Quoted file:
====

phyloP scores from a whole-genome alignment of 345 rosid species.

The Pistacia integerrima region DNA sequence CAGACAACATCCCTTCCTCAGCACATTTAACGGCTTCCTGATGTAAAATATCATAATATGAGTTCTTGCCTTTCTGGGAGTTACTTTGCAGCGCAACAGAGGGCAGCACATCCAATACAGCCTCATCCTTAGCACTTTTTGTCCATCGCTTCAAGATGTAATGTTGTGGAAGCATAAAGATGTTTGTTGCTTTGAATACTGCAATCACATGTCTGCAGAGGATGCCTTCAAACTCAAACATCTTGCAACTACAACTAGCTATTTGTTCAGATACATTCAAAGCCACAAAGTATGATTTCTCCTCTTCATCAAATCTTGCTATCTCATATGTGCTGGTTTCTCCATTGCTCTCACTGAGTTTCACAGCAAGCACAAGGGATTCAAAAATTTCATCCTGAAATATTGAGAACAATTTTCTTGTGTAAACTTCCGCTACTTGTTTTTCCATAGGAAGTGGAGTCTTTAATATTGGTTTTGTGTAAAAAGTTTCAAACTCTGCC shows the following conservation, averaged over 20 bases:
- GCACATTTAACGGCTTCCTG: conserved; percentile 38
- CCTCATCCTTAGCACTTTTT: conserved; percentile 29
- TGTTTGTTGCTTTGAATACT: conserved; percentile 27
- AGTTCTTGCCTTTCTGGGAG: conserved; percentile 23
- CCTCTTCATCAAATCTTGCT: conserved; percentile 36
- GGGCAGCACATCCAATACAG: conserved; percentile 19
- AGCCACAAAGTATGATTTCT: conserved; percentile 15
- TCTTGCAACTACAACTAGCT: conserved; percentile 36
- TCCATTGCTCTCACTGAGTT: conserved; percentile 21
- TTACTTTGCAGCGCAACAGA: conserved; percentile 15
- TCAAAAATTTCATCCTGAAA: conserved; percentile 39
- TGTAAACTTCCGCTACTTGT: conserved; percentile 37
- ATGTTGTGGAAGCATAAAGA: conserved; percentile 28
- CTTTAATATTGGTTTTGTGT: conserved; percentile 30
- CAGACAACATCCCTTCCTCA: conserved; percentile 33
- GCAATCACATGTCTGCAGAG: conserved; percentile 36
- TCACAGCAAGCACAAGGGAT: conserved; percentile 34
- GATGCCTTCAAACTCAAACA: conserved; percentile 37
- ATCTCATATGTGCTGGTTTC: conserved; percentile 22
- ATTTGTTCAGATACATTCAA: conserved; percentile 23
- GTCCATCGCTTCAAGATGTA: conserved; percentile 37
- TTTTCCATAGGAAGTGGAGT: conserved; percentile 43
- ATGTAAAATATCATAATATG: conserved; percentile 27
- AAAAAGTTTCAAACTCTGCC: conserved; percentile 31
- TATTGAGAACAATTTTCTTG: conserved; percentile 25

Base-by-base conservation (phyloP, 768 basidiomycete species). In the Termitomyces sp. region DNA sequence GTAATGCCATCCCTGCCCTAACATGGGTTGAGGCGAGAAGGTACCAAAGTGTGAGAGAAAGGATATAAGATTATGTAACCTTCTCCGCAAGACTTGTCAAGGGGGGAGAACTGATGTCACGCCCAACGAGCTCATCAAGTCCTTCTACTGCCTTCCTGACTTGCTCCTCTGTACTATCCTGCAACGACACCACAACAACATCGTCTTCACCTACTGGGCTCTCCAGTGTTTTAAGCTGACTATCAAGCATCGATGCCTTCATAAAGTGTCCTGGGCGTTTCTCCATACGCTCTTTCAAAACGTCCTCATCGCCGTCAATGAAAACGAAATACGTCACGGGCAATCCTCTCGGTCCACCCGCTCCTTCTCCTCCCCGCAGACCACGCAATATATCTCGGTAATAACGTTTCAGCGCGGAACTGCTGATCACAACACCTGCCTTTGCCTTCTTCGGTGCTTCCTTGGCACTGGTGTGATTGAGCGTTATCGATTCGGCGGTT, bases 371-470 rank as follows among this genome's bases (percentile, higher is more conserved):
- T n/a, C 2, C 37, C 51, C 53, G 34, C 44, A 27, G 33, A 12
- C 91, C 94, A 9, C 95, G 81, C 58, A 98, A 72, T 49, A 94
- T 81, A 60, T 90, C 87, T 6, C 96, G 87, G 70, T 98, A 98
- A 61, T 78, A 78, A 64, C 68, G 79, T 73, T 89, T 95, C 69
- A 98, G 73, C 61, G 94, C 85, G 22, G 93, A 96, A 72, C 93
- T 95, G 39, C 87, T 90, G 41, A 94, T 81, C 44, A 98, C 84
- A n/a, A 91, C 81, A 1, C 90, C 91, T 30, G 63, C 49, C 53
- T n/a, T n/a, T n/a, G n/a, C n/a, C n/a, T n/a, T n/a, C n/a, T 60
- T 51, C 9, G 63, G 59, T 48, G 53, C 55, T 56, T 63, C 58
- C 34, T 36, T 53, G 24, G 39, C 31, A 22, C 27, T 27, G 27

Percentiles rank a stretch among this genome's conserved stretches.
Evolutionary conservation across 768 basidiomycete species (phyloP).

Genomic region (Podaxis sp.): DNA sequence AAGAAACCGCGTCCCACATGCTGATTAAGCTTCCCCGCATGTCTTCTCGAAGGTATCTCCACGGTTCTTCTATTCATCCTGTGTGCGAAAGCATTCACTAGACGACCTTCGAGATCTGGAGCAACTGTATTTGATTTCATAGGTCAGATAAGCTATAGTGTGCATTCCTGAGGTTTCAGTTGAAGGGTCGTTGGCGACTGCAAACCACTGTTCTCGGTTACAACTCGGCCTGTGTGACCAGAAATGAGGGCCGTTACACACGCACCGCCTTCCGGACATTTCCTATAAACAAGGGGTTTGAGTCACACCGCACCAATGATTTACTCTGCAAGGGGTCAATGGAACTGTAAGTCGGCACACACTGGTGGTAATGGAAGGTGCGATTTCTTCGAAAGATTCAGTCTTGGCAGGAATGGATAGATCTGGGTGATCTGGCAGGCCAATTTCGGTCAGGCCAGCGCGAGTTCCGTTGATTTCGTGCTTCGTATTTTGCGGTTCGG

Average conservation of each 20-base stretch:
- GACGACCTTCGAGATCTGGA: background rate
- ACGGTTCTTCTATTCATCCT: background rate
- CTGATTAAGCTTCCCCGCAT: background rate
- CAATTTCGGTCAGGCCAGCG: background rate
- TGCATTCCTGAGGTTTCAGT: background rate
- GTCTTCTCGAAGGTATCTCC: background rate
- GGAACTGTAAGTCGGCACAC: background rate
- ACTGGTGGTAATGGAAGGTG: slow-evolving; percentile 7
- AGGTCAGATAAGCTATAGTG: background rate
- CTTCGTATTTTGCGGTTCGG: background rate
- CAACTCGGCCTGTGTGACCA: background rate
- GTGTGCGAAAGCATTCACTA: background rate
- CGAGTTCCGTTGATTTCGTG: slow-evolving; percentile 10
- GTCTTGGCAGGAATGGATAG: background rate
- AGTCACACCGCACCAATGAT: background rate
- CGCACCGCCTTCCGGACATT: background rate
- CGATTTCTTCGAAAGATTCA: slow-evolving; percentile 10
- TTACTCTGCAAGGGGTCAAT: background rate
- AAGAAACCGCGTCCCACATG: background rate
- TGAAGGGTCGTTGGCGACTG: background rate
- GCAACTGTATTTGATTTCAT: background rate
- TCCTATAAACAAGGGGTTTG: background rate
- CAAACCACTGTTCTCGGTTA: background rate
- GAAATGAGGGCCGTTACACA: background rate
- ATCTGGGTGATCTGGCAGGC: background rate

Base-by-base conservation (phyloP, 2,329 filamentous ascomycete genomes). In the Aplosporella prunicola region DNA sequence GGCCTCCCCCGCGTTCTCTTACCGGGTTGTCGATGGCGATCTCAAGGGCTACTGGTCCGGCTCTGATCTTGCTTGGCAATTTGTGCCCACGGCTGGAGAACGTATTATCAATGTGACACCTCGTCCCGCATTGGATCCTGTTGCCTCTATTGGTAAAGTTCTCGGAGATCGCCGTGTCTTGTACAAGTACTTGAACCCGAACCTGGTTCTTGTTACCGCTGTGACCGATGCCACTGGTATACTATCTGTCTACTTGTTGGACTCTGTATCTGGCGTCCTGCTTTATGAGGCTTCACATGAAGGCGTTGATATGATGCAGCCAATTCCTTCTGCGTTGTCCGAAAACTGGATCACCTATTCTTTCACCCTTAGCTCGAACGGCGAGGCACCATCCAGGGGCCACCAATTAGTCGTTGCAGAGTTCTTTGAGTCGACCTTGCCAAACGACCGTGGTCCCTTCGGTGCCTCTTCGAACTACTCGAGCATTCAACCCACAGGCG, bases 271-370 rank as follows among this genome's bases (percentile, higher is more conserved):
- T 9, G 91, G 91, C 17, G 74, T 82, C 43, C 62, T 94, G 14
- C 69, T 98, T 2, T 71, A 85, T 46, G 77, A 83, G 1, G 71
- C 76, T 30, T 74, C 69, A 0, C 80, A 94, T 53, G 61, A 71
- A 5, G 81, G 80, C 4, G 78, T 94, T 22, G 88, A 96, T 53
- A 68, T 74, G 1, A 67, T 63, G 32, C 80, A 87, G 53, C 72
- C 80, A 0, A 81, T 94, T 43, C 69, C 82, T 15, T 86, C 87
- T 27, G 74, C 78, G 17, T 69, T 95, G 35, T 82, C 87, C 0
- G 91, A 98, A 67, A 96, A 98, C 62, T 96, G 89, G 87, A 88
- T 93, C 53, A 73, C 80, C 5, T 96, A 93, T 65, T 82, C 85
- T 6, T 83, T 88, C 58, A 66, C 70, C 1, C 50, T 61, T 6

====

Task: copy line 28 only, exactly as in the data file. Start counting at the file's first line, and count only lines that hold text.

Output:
Base-by-base conservation (phyloP, 768 basidiomycete species). In the Termitomyces sp. region DNA sequence GTAATGCCATCCCTGCCCTAACATGGGTTGAGGCGAGAAGGTACCAAAGTGTGAGAGAAAGGATATAAGATTATGTAACCTTCTCCGCAAGACTTGTCAAGGGGGGAGAACTGATGTCACGCCCAACGAGCTCATCAAGTCCTTCTACTGCCTTCCTGACTTGCTCCTCTGTACTATCCTGCAACGACACCACAACAACATCGTCTTCACCTACTGGGCTCTCCAGTGTTTTAAGCTGACTATCAAGCATCGATGCCTTCATAAAGTGTCCTGGGCGTTTCTCCATACGCTCTTTCAAAACGTCCTCATCGCCGTCAATGAAAACGAAATACGTCACGGGCAATCCTCTCGGTCCACCCGCTCCTTCTCCTCCCCGCAGACCACGCAATATATCTCGGTAATAACGTTTCAGCGCGGAACTGCTGATCACAACACCTGCCTTTGCCTTCTTCGGTGCTTCCTTGGCACTGGTGTGATTGAGCGTTATCGATTCGGCGGTT, bases 371-470 rank as follows among this genome's bases (percentile, higher is more conserved):